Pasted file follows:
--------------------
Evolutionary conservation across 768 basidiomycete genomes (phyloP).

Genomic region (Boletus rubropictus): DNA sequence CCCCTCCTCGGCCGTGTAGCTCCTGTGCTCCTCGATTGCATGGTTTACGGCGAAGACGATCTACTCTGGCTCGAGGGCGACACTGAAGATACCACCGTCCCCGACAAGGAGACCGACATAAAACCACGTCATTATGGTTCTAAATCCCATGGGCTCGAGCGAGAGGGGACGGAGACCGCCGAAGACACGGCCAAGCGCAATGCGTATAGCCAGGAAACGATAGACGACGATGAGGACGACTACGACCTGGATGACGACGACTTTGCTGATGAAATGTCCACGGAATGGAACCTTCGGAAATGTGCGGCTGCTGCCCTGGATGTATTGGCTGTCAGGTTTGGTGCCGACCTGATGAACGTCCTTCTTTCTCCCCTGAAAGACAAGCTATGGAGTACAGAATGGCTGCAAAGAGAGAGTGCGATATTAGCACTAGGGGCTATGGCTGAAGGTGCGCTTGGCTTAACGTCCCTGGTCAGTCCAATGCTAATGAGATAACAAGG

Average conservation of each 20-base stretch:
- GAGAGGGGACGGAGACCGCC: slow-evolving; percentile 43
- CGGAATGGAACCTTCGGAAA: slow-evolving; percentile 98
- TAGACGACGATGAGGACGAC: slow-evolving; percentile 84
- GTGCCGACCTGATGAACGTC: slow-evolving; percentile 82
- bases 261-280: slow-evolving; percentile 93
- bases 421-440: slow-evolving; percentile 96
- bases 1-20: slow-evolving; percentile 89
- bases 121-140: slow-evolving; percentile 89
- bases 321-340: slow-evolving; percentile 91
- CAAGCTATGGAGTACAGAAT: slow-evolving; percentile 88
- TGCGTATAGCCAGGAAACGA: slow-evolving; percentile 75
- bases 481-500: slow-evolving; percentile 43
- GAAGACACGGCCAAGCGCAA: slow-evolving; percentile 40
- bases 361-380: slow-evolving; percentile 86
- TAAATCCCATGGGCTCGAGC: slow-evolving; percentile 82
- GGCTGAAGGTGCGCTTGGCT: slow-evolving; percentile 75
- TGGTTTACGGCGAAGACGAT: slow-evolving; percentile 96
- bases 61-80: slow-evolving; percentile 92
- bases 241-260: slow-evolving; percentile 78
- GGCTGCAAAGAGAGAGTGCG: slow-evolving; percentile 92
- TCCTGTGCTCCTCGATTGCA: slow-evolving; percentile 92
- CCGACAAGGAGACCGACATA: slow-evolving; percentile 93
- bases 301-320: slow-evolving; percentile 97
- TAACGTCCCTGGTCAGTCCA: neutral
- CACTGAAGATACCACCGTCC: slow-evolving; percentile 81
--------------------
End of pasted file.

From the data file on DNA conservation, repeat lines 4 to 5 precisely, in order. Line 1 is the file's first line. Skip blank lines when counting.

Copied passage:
- GAGAGGGGACGGAGACCGCC: slow-evolving; percentile 43
- CGGAATGGAACCTTCGGAAA: slow-evolving; percentile 98